Most of the time when handling cards, executing sleight of hand, and performing effects, you’ll hold the cards in a standard Mechanic’s Grip — usually in your left (or non-dominant) hand.
However, at times you’ll need to transfer the cards to your right/dominant hand in an overhand grip called the Biddle Grip.
The Biddle Grip is a way of holding the deck, or a small packet of cards, from above. It’s useful for counting cards, either accurately, or in conjunction with secretly stealing or loading cards to and from the pack.
Let’s get into a few more details about this simple but powerful grip.
What is the Biddle Grip? (Explanation, Tutorial & Photos)
In the Biddle, you’ll transfer the cards from your non-dominant hand Mechanic’s Grip to your dominant hand.
(We’ll just assume you’re naturally a righty! Lefties can reverse the instructions below.)
Your right hand comes over top of the deck and grabs from above:
- Thumb at the back
- Middle and ring fingers at the front, toward the right side of the deck
- Index finger can be extended or curled on top of the pack
It looks like this:
The Biddle Grip is not an overly complex card sleight — don’t over think it!
It’s simply a comfortable way of holding the cards from above, with both front and back of the pack secured but held loose enough that you can easily peel cards off the top with your left thumb.
Why use the Biddle Grip? (Applications)
The Biddle is an extremely natural way of holding the cards from above with your right hand.
You might use the Biddle Grip without even realizing it if you need your left hand to grab something or gesture.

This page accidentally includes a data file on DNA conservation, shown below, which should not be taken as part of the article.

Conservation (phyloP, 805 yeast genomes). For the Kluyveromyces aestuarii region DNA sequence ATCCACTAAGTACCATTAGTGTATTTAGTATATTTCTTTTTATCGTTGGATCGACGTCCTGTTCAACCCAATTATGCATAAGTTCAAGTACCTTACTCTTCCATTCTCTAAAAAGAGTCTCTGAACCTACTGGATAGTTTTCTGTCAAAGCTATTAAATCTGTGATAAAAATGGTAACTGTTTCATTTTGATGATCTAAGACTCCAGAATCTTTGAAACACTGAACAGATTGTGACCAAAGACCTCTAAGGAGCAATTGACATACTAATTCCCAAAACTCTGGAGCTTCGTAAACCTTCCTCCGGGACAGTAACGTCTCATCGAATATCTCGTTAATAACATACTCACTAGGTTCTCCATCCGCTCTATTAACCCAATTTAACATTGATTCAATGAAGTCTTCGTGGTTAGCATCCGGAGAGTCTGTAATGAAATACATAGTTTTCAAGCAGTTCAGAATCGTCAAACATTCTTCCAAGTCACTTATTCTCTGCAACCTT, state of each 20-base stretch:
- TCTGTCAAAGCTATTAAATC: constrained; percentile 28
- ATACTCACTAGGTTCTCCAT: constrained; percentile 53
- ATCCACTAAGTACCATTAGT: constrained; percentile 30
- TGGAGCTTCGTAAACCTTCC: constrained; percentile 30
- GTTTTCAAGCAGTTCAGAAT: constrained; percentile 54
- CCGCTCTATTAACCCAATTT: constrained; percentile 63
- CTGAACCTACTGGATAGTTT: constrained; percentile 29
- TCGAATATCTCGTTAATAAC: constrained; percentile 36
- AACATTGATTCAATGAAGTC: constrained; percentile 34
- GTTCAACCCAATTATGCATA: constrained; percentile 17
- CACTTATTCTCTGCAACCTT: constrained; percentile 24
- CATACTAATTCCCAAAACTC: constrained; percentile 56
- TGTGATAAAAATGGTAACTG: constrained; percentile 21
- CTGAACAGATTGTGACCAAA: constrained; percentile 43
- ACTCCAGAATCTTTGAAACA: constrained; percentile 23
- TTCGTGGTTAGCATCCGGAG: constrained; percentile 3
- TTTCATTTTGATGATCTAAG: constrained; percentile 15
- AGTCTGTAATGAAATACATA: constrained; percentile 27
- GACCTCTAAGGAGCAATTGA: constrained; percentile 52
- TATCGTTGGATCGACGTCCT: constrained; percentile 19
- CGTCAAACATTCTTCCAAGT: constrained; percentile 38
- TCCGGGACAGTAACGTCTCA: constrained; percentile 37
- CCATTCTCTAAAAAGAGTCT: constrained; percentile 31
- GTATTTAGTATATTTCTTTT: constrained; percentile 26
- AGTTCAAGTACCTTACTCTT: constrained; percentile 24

Once in the Biddle Grip, you won’t be able to perform most sleight like:
- Double lifts
- Double undercuts
- False overhand shuffles
Instead, the Biddle is a great starting point for certain deals or counts.
For example, in the Biddle Trick (one of my favorite impromptu card tricks), you use this grip to secretly load a selected card onto the bottom of the pack as you count off 5 cards.
To the spectator, it makes it seem as though the selected card mysteriously disappeared in front of their eyes!
You can also use the Biddle Grip and count to load additional cards onto a packet as you count them, thus turning 5 cards into more.
In these maneuvers and sleights, your left thumb peels cards off the top of the deck into left hand Mechanics’ Grip — note if you curl your index finger in the Biddle Grip you’ll need to extend it out of the way to perform a count.
You’ll use a Pinky Break within the counted packet to load cards onto the bottom of the deck, or a thumb break in the Biddle packet to steal additional cards into the counted pack.
The Biddle is extremely simply to execute — the mechanics aren’t difficult, but it will take a little practice to smoothly steal or load cards while performing a Biddle count.
When done properly, it’s completely invisible and EXTREMELY deceptive to audiences.
More resources to master the Biddle Grip
Alex Pandrea teaches the grip and the stunning Biddle Trick on YouTube